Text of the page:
Friday, January 13, 2012

BI holds policy rate, brushes off concerns of overheating

BI holds policy rate, brushes off concerns of overheating
Esther Samboh, The Jakarta Post, Jakarta | Fri, 01/13/2012 8:58 AM
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Bank Indonesia (BI) kept the benchmark interest rate at a record low 6 percent on Thursday in order to spur growth amid risks of global economic slowdown, brushing off concerns of overheating.

Central bank Governor Darmin Nasution said that inflationary pressure should not be a threat to economic growth this year as the economy was still growing within its capacity.

He said that Indonesia’s economic growth of about 6.5 percent last year was still considered healthy as the inflation rate remained relatively low.

“Even if we push the economic growth to 7 percent, inflation will remain on track. With better infrastructure facilities, the growth capacity would be even bigger,” he told a press briefing. Although the central bank saw “fast and outstanding” growth in the property sector, it does not consider it a “bubble”.

Several international financial institutions, including Deutsche Bank, have raised warning flags that Indonesia’s fast growing economy might overheat this year if monetary authorities are unable to ease growing inflationary pressures.

Analysts said that they were worried that the sharp increase in bank loans and the government’s plan to ban private cars from buying subsidized fuels would cause high inflation.

The consumer price index (CPI) peaked to a 20-month high of 7.02 percent in January 2011 but continued to ease to 3.79 percent in December of the same year, the lowest level in 20 months.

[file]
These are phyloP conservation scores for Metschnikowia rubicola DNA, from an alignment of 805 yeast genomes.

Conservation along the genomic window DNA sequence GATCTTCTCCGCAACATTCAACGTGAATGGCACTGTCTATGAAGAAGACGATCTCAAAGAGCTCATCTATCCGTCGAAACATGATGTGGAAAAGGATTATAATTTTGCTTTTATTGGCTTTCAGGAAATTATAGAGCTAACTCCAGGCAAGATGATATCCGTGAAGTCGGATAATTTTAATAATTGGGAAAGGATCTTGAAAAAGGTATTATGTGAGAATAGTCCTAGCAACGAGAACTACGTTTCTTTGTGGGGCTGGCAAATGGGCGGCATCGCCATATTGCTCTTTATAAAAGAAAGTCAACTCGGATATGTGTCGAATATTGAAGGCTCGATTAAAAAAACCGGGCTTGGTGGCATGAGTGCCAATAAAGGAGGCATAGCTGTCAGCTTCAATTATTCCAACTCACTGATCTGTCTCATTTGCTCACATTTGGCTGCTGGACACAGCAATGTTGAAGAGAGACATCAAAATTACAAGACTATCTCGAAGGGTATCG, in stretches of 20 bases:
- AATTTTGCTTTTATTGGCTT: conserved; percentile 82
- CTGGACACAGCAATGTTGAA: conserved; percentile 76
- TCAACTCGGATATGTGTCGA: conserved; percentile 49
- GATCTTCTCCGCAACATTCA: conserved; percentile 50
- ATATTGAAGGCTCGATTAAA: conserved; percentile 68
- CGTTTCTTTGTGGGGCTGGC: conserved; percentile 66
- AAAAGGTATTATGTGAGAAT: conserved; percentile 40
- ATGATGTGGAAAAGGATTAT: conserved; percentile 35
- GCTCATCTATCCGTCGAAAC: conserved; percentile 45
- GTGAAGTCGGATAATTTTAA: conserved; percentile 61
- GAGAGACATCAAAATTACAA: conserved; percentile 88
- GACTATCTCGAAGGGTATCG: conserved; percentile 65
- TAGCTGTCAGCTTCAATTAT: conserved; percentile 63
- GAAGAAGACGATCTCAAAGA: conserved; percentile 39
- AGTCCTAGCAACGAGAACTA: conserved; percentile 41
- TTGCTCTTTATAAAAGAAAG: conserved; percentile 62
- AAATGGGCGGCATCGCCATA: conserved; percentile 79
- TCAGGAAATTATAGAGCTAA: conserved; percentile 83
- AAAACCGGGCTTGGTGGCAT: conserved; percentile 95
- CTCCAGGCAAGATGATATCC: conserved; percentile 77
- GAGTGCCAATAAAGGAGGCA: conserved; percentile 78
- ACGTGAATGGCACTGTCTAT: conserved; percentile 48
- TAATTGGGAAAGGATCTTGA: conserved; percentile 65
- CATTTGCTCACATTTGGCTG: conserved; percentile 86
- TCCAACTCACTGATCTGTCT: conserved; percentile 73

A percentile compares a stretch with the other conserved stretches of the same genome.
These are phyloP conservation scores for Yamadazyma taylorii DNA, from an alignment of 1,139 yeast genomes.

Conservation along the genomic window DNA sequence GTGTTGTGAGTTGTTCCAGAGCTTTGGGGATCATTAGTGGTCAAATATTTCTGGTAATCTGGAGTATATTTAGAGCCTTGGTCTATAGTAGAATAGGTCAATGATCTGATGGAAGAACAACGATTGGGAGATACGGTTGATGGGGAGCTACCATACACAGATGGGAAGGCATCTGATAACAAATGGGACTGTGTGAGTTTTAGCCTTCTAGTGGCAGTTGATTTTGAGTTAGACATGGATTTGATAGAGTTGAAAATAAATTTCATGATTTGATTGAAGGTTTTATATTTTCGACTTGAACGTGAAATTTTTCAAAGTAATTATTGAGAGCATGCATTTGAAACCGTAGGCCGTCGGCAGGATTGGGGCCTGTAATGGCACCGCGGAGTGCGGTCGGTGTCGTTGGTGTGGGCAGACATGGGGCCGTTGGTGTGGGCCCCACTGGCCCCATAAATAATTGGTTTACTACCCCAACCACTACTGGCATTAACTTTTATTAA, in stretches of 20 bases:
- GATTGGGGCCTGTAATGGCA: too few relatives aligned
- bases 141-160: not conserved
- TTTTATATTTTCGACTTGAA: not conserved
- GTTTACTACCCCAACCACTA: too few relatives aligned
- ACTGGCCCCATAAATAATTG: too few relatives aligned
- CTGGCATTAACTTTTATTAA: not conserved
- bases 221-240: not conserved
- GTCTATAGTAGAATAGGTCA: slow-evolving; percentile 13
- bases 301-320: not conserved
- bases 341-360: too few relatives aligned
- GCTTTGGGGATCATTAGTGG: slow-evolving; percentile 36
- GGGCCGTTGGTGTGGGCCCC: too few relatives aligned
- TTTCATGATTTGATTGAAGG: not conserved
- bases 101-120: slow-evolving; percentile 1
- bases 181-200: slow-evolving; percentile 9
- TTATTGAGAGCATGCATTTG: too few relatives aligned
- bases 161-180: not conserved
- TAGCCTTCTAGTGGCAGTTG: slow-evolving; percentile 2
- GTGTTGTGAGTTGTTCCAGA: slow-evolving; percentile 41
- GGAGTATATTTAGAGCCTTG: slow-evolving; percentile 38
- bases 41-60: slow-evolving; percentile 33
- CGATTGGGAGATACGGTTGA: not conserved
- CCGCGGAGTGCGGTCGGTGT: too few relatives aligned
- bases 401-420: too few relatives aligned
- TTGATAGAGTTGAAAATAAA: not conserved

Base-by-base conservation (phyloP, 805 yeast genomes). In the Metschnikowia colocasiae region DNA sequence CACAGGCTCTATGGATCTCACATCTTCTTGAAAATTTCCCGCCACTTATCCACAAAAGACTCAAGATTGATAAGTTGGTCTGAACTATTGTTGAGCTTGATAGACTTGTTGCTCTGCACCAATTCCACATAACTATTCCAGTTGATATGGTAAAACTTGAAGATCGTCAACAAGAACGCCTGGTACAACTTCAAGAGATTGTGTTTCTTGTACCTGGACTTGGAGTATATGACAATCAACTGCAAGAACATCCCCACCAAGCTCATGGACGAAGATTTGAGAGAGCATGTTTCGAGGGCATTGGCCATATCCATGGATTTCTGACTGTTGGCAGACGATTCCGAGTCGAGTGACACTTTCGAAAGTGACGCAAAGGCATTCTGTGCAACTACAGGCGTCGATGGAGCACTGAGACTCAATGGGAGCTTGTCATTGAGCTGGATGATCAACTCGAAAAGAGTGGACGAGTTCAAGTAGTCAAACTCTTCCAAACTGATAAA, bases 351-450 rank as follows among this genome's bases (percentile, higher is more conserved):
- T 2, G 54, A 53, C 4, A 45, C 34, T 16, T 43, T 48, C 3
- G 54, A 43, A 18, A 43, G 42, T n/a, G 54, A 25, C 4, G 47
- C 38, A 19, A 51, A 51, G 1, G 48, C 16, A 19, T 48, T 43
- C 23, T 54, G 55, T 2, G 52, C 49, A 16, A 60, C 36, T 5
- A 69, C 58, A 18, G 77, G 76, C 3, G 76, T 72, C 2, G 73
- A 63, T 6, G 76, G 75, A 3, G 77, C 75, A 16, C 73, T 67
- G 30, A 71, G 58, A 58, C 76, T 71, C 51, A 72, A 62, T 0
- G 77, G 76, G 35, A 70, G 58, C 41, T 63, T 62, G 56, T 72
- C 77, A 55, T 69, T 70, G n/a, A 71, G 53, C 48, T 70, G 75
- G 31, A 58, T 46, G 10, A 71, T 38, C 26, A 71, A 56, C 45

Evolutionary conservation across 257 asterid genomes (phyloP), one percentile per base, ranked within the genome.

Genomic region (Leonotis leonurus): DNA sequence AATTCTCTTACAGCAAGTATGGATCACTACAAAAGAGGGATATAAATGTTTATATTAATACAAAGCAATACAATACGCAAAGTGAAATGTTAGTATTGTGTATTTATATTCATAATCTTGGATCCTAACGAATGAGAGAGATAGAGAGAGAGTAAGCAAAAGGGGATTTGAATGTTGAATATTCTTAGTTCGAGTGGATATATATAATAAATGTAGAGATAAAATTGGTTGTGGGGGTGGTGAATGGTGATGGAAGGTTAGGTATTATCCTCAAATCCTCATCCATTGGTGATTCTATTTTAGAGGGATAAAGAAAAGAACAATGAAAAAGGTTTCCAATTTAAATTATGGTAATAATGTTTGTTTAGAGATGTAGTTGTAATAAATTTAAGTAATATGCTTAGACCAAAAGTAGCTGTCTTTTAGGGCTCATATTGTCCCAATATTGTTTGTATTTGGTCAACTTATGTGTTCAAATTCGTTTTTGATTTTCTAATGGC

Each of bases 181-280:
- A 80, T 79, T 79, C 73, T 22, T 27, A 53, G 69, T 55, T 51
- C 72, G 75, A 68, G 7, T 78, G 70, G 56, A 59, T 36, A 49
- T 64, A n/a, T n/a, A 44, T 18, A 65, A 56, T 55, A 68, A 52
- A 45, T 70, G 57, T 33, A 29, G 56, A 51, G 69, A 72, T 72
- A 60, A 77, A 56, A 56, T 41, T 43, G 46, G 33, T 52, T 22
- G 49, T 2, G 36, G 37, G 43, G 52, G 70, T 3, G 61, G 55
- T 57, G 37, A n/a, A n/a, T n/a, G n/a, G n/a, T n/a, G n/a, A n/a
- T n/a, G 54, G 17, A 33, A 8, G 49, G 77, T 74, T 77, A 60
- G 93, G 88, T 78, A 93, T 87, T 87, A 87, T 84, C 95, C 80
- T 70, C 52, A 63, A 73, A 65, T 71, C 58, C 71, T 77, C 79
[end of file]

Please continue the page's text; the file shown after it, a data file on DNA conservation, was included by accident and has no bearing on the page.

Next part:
BI estimates the inflation rate will rise only to 5.44 percent this year. Keeping the benchmark rate at 6 percent, Darmin said, would still be “suitable” to help boost loan growth. Bank lending grew 26 percent as of November last year.

Darmin considered the high loan growth rate “normal”. He said even if lending growth reached 30 percent, it would not bring any problems to the economy because such high growth was needed to achieve the GDP growth target of above 6 percent.

“If we want to relate loan growth with a bubble, it won’t be suitable, because the 26 percent growth was caused by the sharp increase in lending for productive business purposes — investment and working capital loans,” he added.

Investment loan growth outperformed other types of lending, growing at 36 percent as of November, compared with working capital loans at 22.2 percent and consumer loans at 26 percent.

“Loan growth of 22 to 24 percent is needed to support economic growth of 6.3 to 6.7 percent [BI’s target]. One of the keys is to channel financing for infrastructure,” said Ryan Kiryanto, chief economist of Bank Negara Indonesia (BNI).

“Banks and business players should not be concerned, because the low BI rate of 6 percent is

BI deputy governor Halim Alamsyah said banks might target an average of 23.6 percent overall lending growth this year, a slight decrease from 26 percent forecast for 2011.

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